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Discussion Starter · #1 ·
Looking for a little info....What would be the advantage of having that style verus adjustable??? crops involved would be wheat and beans .... Thanks
 

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I probably dont know what seive(s) you are talking about, but if you are meaning an air foil chaffer that has no physical adjustment, it uses air or fan speed to make the adjustment. They seem to work best in crops with a larger weight difference betwen the chaff and grain. I've used one in light weight grass seed, and it works, but not as well as I think it should because of the weight between the chaff and seed being so close.
Advantage is, theoretically, lots of air makes for a cleaner sample and faster ground speeds if you have the power.
 

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Discussion Starter · #3 ·
HHHHMMM I was wondering if the seed and chaffe was close to the same in weight with this kind of setup it would just blow more out the back. The reason I was ask about this ..... for one I have limited experience operating a combine and have never heard of this style before. Secondly would this work well for wheat and soybeans?
 

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We used to run non-adjustable air foil chaffers in our axial flow machines. Dad said they worked pretty good in wheat, but he thought it sometimes needed to be closed a little. We haven't been too happy with the 11/8in cloz slat chaffer in the 2388, so we got an adjustable air foil last winter. Not sure how it will work, but we'll know in a month.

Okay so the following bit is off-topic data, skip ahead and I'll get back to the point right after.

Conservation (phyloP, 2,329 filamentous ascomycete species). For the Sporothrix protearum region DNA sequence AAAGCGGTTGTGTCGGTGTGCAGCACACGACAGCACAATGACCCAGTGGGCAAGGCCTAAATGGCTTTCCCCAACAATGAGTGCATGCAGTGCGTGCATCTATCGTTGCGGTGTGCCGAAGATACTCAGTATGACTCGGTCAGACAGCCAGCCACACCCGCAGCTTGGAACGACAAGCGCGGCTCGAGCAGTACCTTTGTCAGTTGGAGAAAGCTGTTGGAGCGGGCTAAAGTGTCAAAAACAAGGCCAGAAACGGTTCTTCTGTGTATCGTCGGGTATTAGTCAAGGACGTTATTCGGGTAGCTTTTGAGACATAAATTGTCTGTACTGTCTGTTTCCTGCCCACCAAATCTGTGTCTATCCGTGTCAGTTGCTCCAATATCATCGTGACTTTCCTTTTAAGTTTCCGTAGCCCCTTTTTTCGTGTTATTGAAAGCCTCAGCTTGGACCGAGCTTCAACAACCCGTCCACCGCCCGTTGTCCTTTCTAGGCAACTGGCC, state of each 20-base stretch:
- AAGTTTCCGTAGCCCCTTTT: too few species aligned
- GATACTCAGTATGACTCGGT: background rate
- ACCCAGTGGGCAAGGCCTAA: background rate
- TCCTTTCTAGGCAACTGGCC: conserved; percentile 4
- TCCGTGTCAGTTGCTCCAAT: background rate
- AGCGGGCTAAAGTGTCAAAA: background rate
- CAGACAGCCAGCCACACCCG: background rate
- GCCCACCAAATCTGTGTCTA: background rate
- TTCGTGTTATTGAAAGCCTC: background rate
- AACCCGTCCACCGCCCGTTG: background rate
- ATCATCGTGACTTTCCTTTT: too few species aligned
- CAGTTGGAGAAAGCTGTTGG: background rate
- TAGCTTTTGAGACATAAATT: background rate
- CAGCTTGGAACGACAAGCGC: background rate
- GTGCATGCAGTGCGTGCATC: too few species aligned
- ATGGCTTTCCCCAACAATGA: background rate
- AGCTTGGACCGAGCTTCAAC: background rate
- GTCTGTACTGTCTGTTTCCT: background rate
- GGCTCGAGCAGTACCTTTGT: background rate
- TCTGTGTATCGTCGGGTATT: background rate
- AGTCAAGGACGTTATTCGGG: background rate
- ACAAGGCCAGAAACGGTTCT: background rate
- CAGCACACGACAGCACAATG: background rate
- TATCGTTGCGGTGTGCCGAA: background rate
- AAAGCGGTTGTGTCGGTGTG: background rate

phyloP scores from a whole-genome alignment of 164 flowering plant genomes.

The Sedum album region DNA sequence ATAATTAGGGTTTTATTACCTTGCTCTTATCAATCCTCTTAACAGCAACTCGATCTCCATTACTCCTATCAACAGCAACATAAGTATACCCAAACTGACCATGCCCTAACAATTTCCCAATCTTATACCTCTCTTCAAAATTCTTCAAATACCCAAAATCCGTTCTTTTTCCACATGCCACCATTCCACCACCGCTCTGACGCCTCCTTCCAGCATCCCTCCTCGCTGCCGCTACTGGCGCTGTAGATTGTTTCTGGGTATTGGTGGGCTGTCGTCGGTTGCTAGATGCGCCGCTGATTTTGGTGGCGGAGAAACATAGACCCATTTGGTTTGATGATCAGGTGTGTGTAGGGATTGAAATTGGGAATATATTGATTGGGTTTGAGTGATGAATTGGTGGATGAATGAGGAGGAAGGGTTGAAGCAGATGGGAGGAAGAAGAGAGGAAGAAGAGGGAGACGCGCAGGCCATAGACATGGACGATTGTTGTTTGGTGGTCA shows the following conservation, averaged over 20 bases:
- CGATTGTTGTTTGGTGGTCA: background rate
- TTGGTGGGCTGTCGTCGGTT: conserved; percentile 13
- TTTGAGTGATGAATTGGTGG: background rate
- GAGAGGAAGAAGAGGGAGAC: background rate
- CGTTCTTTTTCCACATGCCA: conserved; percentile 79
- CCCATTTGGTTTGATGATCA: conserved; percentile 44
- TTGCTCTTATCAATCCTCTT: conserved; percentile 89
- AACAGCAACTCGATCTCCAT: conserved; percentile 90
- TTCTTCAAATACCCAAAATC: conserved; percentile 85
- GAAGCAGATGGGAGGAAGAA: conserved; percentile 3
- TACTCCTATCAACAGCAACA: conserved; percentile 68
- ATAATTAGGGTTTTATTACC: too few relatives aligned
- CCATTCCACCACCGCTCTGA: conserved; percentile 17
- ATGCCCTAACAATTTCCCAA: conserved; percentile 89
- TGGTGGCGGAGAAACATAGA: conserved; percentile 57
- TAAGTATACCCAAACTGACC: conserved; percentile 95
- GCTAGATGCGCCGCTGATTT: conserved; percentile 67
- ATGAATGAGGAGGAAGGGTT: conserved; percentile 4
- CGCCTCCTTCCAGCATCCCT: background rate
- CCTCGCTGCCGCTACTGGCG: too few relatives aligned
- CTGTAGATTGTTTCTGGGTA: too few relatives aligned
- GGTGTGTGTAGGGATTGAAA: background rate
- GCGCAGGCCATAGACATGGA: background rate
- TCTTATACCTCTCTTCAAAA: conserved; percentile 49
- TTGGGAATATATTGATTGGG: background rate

I really don't know a thing about 915s.
 

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Ok, keep in mind, I am way out west and harvest conditions are different for me than they likely are for you. However, like Okpanhandle said, sometimes a little adjustment would have been nice. What happens is each time you eliminate an adjustment, you dont remove the need for it, you simply imply that adjustment to one or more other elements of the machine.

If you have access to an adjustable stock chaffer, maybe run it instead of the air foil at first, then if you see and feel confortable with the concepts and how things are working, install the airfoil the last day of runing to see and learn what takes place when you eliminate that adjustment. ?

Got any pics of your 915? A neighbor runs a diesel hydro 915 and it does a fine job in his ryegrass.
 

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Discussion Starter · #6 ·
Thank You for the info Guys! I Greatly appreciate it! I haven't bought this combine as of yet. I looked at it last Monday. It has been sheded and appears to be in good shape. 2800 hrs on the tach. It comes with a 20ft head that can flex or blot up ridged. He's also has another 915 for parts.The owner has upgraded to newer equipment and has been using this as a secondary machine for the past 5 years. My reason for looking at this type of machine instead of a rotor type is mainly for baling small square bales of straw to sell at the local farm/home store. Then double crop with soybeans. I only have 50 acres. Soo .... I'm not needing to get anything too pricey. I live in NE Okla.
 
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